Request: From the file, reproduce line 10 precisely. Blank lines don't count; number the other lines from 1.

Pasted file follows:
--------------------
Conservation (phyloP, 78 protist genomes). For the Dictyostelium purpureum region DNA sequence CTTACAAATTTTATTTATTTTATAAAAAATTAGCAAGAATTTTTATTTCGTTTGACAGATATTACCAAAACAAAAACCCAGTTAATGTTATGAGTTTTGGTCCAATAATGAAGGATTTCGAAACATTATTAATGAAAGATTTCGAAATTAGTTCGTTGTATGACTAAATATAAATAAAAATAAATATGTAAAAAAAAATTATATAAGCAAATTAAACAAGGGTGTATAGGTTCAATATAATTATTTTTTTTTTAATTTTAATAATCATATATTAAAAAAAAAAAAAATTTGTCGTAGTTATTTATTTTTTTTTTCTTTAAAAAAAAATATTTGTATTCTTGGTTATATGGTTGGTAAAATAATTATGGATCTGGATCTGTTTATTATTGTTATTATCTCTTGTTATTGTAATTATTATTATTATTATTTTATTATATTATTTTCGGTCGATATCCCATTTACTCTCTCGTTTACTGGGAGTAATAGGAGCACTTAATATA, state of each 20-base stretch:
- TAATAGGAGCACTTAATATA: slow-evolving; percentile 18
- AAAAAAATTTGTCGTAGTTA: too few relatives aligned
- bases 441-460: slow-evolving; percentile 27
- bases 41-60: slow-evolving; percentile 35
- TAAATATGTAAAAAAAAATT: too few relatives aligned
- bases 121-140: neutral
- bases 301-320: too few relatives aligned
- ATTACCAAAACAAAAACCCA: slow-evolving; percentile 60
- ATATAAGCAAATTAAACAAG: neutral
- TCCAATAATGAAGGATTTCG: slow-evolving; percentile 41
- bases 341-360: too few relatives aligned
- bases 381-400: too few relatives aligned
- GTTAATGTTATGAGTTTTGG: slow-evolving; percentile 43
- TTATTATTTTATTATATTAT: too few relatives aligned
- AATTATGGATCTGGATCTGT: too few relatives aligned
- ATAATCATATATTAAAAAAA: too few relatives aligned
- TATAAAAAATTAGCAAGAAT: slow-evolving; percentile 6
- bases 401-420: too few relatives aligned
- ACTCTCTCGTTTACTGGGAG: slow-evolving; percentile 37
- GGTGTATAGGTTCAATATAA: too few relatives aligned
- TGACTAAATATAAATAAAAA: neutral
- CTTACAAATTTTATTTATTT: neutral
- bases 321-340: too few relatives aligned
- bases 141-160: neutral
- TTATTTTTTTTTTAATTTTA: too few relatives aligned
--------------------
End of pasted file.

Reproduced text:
- ATATAAGCAAATTAAACAAG: neutral